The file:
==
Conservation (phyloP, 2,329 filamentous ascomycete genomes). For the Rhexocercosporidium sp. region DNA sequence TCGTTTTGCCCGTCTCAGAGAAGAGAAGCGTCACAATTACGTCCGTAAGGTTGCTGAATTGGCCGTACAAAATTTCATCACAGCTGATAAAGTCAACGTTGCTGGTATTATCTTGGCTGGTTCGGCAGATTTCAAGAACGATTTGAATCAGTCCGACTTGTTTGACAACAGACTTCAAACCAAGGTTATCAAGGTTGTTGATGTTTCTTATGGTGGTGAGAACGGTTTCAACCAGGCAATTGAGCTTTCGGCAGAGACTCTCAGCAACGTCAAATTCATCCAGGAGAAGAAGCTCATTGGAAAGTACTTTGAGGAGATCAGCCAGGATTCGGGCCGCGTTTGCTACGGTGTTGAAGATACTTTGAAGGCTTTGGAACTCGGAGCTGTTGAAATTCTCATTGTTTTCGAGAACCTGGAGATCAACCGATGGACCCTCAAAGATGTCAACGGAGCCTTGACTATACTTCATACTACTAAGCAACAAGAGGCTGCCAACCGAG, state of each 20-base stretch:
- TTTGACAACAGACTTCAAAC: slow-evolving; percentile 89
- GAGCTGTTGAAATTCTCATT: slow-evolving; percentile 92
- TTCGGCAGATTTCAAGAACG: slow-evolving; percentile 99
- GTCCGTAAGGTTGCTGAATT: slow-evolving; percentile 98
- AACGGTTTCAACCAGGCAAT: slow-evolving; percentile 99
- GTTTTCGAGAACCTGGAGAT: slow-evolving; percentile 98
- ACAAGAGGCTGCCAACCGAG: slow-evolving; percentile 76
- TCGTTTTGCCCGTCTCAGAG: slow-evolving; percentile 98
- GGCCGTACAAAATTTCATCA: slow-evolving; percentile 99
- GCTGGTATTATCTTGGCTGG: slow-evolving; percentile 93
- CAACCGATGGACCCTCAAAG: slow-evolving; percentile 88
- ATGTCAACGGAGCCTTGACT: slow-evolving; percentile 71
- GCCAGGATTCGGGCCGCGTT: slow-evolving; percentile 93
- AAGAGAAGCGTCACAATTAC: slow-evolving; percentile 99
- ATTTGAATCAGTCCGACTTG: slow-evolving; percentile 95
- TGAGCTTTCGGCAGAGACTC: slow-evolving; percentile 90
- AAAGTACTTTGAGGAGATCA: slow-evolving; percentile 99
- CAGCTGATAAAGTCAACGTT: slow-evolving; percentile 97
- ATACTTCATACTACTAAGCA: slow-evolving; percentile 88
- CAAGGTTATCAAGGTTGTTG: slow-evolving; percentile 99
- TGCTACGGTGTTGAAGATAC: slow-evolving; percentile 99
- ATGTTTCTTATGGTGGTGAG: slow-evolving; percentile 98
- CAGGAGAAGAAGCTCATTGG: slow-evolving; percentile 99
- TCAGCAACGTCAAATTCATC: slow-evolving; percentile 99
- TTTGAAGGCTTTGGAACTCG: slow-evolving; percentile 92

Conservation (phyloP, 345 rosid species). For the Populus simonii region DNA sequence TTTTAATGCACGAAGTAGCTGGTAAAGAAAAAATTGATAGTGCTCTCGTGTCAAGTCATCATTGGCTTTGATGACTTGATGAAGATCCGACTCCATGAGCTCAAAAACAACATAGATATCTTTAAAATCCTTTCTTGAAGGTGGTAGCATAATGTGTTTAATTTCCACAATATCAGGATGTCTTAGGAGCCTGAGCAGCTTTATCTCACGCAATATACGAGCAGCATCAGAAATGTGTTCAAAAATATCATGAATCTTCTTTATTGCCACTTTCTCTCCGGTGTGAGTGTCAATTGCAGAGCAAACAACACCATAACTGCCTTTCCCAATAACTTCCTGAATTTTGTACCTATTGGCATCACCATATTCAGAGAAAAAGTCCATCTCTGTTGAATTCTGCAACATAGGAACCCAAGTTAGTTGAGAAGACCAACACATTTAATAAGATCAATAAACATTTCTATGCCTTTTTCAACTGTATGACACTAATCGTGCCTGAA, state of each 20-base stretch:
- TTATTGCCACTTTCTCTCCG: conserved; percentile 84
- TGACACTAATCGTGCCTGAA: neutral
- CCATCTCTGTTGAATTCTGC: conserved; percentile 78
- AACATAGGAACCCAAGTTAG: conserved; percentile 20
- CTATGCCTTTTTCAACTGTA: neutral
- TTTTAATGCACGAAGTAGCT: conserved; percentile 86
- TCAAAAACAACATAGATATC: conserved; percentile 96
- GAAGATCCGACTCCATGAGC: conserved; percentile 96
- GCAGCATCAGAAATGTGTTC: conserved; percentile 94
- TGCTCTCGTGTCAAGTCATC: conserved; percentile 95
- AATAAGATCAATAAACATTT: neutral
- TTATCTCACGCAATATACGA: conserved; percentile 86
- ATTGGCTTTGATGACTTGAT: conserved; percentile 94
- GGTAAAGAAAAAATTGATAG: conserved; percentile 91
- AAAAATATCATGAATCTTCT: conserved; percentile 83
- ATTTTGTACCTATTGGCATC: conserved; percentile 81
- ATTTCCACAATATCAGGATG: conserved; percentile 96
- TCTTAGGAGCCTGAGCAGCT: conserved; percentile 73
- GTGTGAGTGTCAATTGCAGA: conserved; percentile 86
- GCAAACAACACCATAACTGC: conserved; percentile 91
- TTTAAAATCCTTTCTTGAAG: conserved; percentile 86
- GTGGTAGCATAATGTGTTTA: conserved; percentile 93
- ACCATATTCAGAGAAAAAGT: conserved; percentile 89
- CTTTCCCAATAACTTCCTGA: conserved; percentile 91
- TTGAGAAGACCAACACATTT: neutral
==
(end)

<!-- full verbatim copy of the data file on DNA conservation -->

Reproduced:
Conservation (phyloP, 2,329 filamentous ascomycete genomes). For the Rhexocercosporidium sp. region DNA sequence TCGTTTTGCCCGTCTCAGAGAAGAGAAGCGTCACAATTACGTCCGTAAGGTTGCTGAATTGGCCGTACAAAATTTCATCACAGCTGATAAAGTCAACGTTGCTGGTATTATCTTGGCTGGTTCGGCAGATTTCAAGAACGATTTGAATCAGTCCGACTTGTTTGACAACAGACTTCAAACCAAGGTTATCAAGGTTGTTGATGTTTCTTATGGTGGTGAGAACGGTTTCAACCAGGCAATTGAGCTTTCGGCAGAGACTCTCAGCAACGTCAAATTCATCCAGGAGAAGAAGCTCATTGGAAAGTACTTTGAGGAGATCAGCCAGGATTCGGGCCGCGTTTGCTACGGTGTTGAAGATACTTTGAAGGCTTTGGAACTCGGAGCTGTTGAAATTCTCATTGTTTTCGAGAACCTGGAGATCAACCGATGGACCCTCAAAGATGTCAACGGAGCCTTGACTATACTTCATACTACTAAGCAACAAGAGGCTGCCAACCGAG, state of each 20-base stretch:
- TTTGACAACAGACTTCAAAC: slow-evolving; percentile 89
- GAGCTGTTGAAATTCTCATT: slow-evolving; percentile 92
- TTCGGCAGATTTCAAGAACG: slow-evolving; percentile 99
- GTCCGTAAGGTTGCTGAATT: slow-evolving; percentile 98
- AACGGTTTCAACCAGGCAAT: slow-evolving; percentile 99
- GTTTTCGAGAACCTGGAGAT: slow-evolving; percentile 98
- ACAAGAGGCTGCCAACCGAG: slow-evolving; percentile 76
- TCGTTTTGCCCGTCTCAGAG: slow-evolving; percentile 98
- GGCCGTACAAAATTTCATCA: slow-evolving; percentile 99
- GCTGGTATTATCTTGGCTGG: slow-evolving; percentile 93
- CAACCGATGGACCCTCAAAG: slow-evolving; percentile 88
- ATGTCAACGGAGCCTTGACT: slow-evolving; percentile 71
- GCCAGGATTCGGGCCGCGTT: slow-evolving; percentile 93
- AAGAGAAGCGTCACAATTAC: slow-evolving; percentile 99
- ATTTGAATCAGTCCGACTTG: slow-evolving; percentile 95
- TGAGCTTTCGGCAGAGACTC: slow-evolving; percentile 90
- AAAGTACTTTGAGGAGATCA: slow-evolving; percentile 99
- CAGCTGATAAAGTCAACGTT: slow-evolving; percentile 97
- ATACTTCATACTACTAAGCA: slow-evolving; percentile 88
- CAAGGTTATCAAGGTTGTTG: slow-evolving; percentile 99
- TGCTACGGTGTTGAAGATAC: slow-evolving; percentile 99
- ATGTTTCTTATGGTGGTGAG: slow-evolving; percentile 98
- CAGGAGAAGAAGCTCATTGG: slow-evolving; percentile 99
- TCAGCAACGTCAAATTCATC: slow-evolving; percentile 99
- TTTGAAGGCTTTGGAACTCG: slow-evolving; percentile 92

Conservation (phyloP, 345 rosid species). For the Populus simonii region DNA sequence TTTTAATGCACGAAGTAGCTGGTAAAGAAAAAATTGATAGTGCTCTCGTGTCAAGTCATCATTGGCTTTGATGACTTGATGAAGATCCGACTCCATGAGCTCAAAAACAACATAGATATCTTTAAAATCCTTTCTTGAAGGTGGTAGCATAATGTGTTTAATTTCCACAATATCAGGATGTCTTAGGAGCCTGAGCAGCTTTATCTCACGCAATATACGAGCAGCATCAGAAATGTGTTCAAAAATATCATGAATCTTCTTTATTGCCACTTTCTCTCCGGTGTGAGTGTCAATTGCAGAGCAAACAACACCATAACTGCCTTTCCCAATAACTTCCTGAATTTTGTACCTATTGGCATCACCATATTCAGAGAAAAAGTCCATCTCTGTTGAATTCTGCAACATAGGAACCCAAGTTAGTTGAGAAGACCAACACATTTAATAAGATCAATAAACATTTCTATGCCTTTTTCAACTGTATGACACTAATCGTGCCTGAA, state of each 20-base stretch:
- TTATTGCCACTTTCTCTCCG: conserved; percentile 84
- TGACACTAATCGTGCCTGAA: neutral
- CCATCTCTGTTGAATTCTGC: conserved; percentile 78
- AACATAGGAACCCAAGTTAG: conserved; percentile 20
- CTATGCCTTTTTCAACTGTA: neutral
- TTTTAATGCACGAAGTAGCT: conserved; percentile 86
- TCAAAAACAACATAGATATC: conserved; percentile 96
- GAAGATCCGACTCCATGAGC: conserved; percentile 96
- GCAGCATCAGAAATGTGTTC: conserved; percentile 94
- TGCTCTCGTGTCAAGTCATC: conserved; percentile 95
- AATAAGATCAATAAACATTT: neutral
- TTATCTCACGCAATATACGA: conserved; percentile 86
- ATTGGCTTTGATGACTTGAT: conserved; percentile 94
- GGTAAAGAAAAAATTGATAG: conserved; percentile 91
- AAAAATATCATGAATCTTCT: conserved; percentile 83
- ATTTTGTACCTATTGGCATC: conserved; percentile 81
- ATTTCCACAATATCAGGATG: conserved; percentile 96
- TCTTAGGAGCCTGAGCAGCT: conserved; percentile 73
- GTGTGAGTGTCAATTGCAGA: conserved; percentile 86
- GCAAACAACACCATAACTGC: conserved; percentile 91
- TTTAAAATCCTTTCTTGAAG: conserved; percentile 86
- GTGGTAGCATAATGTGTTTA: conserved; percentile 93
- ACCATATTCAGAGAAAAAGT: conserved; percentile 89
- CTTTCCCAATAACTTCCTGA: conserved; percentile 91
- TTGAGAAGACCAACACATTT: neutral